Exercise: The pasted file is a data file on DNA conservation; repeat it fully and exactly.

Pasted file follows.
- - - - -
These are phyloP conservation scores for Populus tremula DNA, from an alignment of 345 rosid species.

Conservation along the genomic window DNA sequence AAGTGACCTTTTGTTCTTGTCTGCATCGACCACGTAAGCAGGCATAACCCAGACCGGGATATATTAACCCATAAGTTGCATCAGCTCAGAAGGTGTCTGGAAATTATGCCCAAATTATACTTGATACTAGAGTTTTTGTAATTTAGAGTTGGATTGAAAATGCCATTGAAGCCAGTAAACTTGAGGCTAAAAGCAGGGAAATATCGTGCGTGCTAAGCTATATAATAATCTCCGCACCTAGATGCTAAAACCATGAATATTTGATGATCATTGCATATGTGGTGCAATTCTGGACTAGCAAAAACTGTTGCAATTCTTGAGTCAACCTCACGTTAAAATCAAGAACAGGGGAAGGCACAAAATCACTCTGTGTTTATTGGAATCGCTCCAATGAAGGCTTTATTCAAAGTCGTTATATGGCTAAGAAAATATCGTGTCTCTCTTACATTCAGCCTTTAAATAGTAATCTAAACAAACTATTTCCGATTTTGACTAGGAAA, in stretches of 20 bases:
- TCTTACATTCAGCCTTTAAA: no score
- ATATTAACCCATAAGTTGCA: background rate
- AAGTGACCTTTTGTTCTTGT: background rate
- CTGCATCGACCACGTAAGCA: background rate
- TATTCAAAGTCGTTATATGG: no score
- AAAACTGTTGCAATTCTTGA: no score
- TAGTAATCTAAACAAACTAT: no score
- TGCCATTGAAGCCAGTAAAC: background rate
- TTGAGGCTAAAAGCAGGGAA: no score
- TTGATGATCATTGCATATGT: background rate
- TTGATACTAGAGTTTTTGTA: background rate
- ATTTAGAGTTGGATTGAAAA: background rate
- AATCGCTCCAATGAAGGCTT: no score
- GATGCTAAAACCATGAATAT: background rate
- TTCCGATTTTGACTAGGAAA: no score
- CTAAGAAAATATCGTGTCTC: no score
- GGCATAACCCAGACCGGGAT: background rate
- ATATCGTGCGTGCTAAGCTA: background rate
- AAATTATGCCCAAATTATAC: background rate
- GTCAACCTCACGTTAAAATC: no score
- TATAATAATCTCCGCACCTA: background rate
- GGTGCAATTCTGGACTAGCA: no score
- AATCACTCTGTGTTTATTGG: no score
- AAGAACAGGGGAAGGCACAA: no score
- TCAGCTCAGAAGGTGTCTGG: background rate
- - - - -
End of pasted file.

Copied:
These are phyloP conservation scores for Populus tremula DNA, from an alignment of 345 rosid species.

Conservation along the genomic window DNA sequence AAGTGACCTTTTGTTCTTGTCTGCATCGACCACGTAAGCAGGCATAACCCAGACCGGGATATATTAACCCATAAGTTGCATCAGCTCAGAAGGTGTCTGGAAATTATGCCCAAATTATACTTGATACTAGAGTTTTTGTAATTTAGAGTTGGATTGAAAATGCCATTGAAGCCAGTAAACTTGAGGCTAAAAGCAGGGAAATATCGTGCGTGCTAAGCTATATAATAATCTCCGCACCTAGATGCTAAAACCATGAATATTTGATGATCATTGCATATGTGGTGCAATTCTGGACTAGCAAAAACTGTTGCAATTCTTGAGTCAACCTCACGTTAAAATCAAGAACAGGGGAAGGCACAAAATCACTCTGTGTTTATTGGAATCGCTCCAATGAAGGCTTTATTCAAAGTCGTTATATGGCTAAGAAAATATCGTGTCTCTCTTACATTCAGCCTTTAAATAGTAATCTAAACAAACTATTTCCGATTTTGACTAGGAAA, in stretches of 20 bases:
- TCTTACATTCAGCCTTTAAA: no score
- ATATTAACCCATAAGTTGCA: background rate
- AAGTGACCTTTTGTTCTTGT: background rate
- CTGCATCGACCACGTAAGCA: background rate
- TATTCAAAGTCGTTATATGG: no score
- AAAACTGTTGCAATTCTTGA: no score
- TAGTAATCTAAACAAACTAT: no score
- TGCCATTGAAGCCAGTAAAC: background rate
- TTGAGGCTAAAAGCAGGGAA: no score
- TTGATGATCATTGCATATGT: background rate
- TTGATACTAGAGTTTTTGTA: background rate
- ATTTAGAGTTGGATTGAAAA: background rate
- AATCGCTCCAATGAAGGCTT: no score
- GATGCTAAAACCATGAATAT: background rate
- TTCCGATTTTGACTAGGAAA: no score
- CTAAGAAAATATCGTGTCTC: no score
- GGCATAACCCAGACCGGGAT: background rate
- ATATCGTGCGTGCTAAGCTA: background rate
- AAATTATGCCCAAATTATAC: background rate
- GTCAACCTCACGTTAAAATC: no score
- TATAATAATCTCCGCACCTA: background rate
- GGTGCAATTCTGGACTAGCA: no score
- AATCACTCTGTGTTTATTGG: no score
- AAGAACAGGGGAAGGCACAA: no score
- TCAGCTCAGAAGGTGTCTGG: background rate